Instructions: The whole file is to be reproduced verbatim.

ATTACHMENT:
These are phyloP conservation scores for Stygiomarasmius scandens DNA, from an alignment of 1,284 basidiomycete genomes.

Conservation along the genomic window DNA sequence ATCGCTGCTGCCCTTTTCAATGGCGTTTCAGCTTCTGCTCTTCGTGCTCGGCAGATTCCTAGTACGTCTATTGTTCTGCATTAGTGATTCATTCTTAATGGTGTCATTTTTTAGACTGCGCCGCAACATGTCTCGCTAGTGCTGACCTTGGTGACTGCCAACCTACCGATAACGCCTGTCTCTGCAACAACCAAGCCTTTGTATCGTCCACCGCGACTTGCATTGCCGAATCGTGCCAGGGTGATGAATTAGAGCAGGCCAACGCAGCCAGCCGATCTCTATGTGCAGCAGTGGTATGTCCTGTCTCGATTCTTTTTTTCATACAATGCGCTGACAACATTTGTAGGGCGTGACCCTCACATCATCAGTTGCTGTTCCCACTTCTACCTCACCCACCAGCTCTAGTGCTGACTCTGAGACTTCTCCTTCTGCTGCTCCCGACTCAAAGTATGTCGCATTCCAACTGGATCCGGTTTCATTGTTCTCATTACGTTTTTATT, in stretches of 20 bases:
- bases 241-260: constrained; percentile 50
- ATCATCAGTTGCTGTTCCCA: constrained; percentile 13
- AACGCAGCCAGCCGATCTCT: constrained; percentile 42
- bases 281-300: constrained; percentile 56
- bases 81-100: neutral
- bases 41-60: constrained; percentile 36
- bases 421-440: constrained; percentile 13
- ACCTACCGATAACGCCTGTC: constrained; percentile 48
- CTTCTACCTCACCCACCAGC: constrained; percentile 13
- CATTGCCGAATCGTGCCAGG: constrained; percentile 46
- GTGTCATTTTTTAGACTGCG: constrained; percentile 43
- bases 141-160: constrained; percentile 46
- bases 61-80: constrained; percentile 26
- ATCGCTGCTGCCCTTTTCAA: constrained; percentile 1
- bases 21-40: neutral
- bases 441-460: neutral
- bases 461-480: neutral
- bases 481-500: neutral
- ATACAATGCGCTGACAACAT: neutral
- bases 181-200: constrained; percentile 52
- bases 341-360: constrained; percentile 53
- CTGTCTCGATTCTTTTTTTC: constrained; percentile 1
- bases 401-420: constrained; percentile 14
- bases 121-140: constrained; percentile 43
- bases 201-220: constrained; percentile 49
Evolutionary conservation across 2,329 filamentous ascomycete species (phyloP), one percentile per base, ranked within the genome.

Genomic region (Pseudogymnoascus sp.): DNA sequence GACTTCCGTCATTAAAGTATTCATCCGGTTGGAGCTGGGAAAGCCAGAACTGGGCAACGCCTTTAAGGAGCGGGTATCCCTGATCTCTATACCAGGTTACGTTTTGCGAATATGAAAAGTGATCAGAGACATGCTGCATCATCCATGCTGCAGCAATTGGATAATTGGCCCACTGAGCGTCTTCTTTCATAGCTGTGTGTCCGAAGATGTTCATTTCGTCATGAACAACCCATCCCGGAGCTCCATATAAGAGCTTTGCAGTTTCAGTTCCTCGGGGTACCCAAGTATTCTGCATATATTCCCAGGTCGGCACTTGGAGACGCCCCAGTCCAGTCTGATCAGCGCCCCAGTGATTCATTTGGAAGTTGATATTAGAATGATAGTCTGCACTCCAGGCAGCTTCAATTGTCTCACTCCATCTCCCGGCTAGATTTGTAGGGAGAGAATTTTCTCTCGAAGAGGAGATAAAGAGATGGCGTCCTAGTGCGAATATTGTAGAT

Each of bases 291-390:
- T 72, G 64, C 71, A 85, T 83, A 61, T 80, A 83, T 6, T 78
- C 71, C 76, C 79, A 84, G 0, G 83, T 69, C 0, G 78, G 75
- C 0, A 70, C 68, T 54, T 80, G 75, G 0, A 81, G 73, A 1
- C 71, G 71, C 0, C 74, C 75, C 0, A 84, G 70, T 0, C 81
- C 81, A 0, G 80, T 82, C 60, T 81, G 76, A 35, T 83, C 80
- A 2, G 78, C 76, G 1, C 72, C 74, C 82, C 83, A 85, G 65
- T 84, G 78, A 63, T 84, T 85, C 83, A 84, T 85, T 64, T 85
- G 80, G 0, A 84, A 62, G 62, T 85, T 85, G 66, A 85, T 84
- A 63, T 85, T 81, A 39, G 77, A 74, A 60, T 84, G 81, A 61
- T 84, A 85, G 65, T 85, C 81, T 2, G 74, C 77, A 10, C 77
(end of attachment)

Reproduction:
These are phyloP conservation scores for Stygiomarasmius scandens DNA, from an alignment of 1,284 basidiomycete genomes.

Conservation along the genomic window DNA sequence ATCGCTGCTGCCCTTTTCAATGGCGTTTCAGCTTCTGCTCTTCGTGCTCGGCAGATTCCTAGTACGTCTATTGTTCTGCATTAGTGATTCATTCTTAATGGTGTCATTTTTTAGACTGCGCCGCAACATGTCTCGCTAGTGCTGACCTTGGTGACTGCCAACCTACCGATAACGCCTGTCTCTGCAACAACCAAGCCTTTGTATCGTCCACCGCGACTTGCATTGCCGAATCGTGCCAGGGTGATGAATTAGAGCAGGCCAACGCAGCCAGCCGATCTCTATGTGCAGCAGTGGTATGTCCTGTCTCGATTCTTTTTTTCATACAATGCGCTGACAACATTTGTAGGGCGTGACCCTCACATCATCAGTTGCTGTTCCCACTTCTACCTCACCCACCAGCTCTAGTGCTGACTCTGAGACTTCTCCTTCTGCTGCTCCCGACTCAAAGTATGTCGCATTCCAACTGGATCCGGTTTCATTGTTCTCATTACGTTTTTATT, in stretches of 20 bases:
- bases 241-260: constrained; percentile 50
- ATCATCAGTTGCTGTTCCCA: constrained; percentile 13
- AACGCAGCCAGCCGATCTCT: constrained; percentile 42
- bases 281-300: constrained; percentile 56
- bases 81-100: neutral
- bases 41-60: constrained; percentile 36
- bases 421-440: constrained; percentile 13
- ACCTACCGATAACGCCTGTC: constrained; percentile 48
- CTTCTACCTCACCCACCAGC: constrained; percentile 13
- CATTGCCGAATCGTGCCAGG: constrained; percentile 46
- GTGTCATTTTTTAGACTGCG: constrained; percentile 43
- bases 141-160: constrained; percentile 46
- bases 61-80: constrained; percentile 26
- ATCGCTGCTGCCCTTTTCAA: constrained; percentile 1
- bases 21-40: neutral
- bases 441-460: neutral
- bases 461-480: neutral
- bases 481-500: neutral
- ATACAATGCGCTGACAACAT: neutral
- bases 181-200: constrained; percentile 52
- bases 341-360: constrained; percentile 53
- CTGTCTCGATTCTTTTTTTC: constrained; percentile 1
- bases 401-420: constrained; percentile 14
- bases 121-140: constrained; percentile 43
- bases 201-220: constrained; percentile 49
Evolutionary conservation across 2,329 filamentous ascomycete species (phyloP), one percentile per base, ranked within the genome.

Genomic region (Pseudogymnoascus sp.): DNA sequence GACTTCCGTCATTAAAGTATTCATCCGGTTGGAGCTGGGAAAGCCAGAACTGGGCAACGCCTTTAAGGAGCGGGTATCCCTGATCTCTATACCAGGTTACGTTTTGCGAATATGAAAAGTGATCAGAGACATGCTGCATCATCCATGCTGCAGCAATTGGATAATTGGCCCACTGAGCGTCTTCTTTCATAGCTGTGTGTCCGAAGATGTTCATTTCGTCATGAACAACCCATCCCGGAGCTCCATATAAGAGCTTTGCAGTTTCAGTTCCTCGGGGTACCCAAGTATTCTGCATATATTCCCAGGTCGGCACTTGGAGACGCCCCAGTCCAGTCTGATCAGCGCCCCAGTGATTCATTTGGAAGTTGATATTAGAATGATAGTCTGCACTCCAGGCAGCTTCAATTGTCTCACTCCATCTCCCGGCTAGATTTGTAGGGAGAGAATTTTCTCTCGAAGAGGAGATAAAGAGATGGCGTCCTAGTGCGAATATTGTAGAT

Each of bases 291-390:
- T 72, G 64, C 71, A 85, T 83, A 61, T 80, A 83, T 6, T 78
- C 71, C 76, C 79, A 84, G 0, G 83, T 69, C 0, G 78, G 75
- C 0, A 70, C 68, T 54, T 80, G 75, G 0, A 81, G 73, A 1
- C 71, G 71, C 0, C 74, C 75, C 0, A 84, G 70, T 0, C 81
- C 81, A 0, G 80, T 82, C 60, T 81, G 76, A 35, T 83, C 80
- A 2, G 78, C 76, G 1, C 72, C 74, C 82, C 83, A 85, G 65
- T 84, G 78, A 63, T 84, T 85, C 83, A 84, T 85, T 64, T 85
- G 80, G 0, A 84, A 62, G 62, T 85, T 85, G 66, A 85, T 84
- A 63, T 85, T 81, A 39, G 77, A 74, A 60, T 84, G 81, A 61
- T 84, A 85, G 65, T 85, C 81, T 2, G 74, C 77, A 10, C 77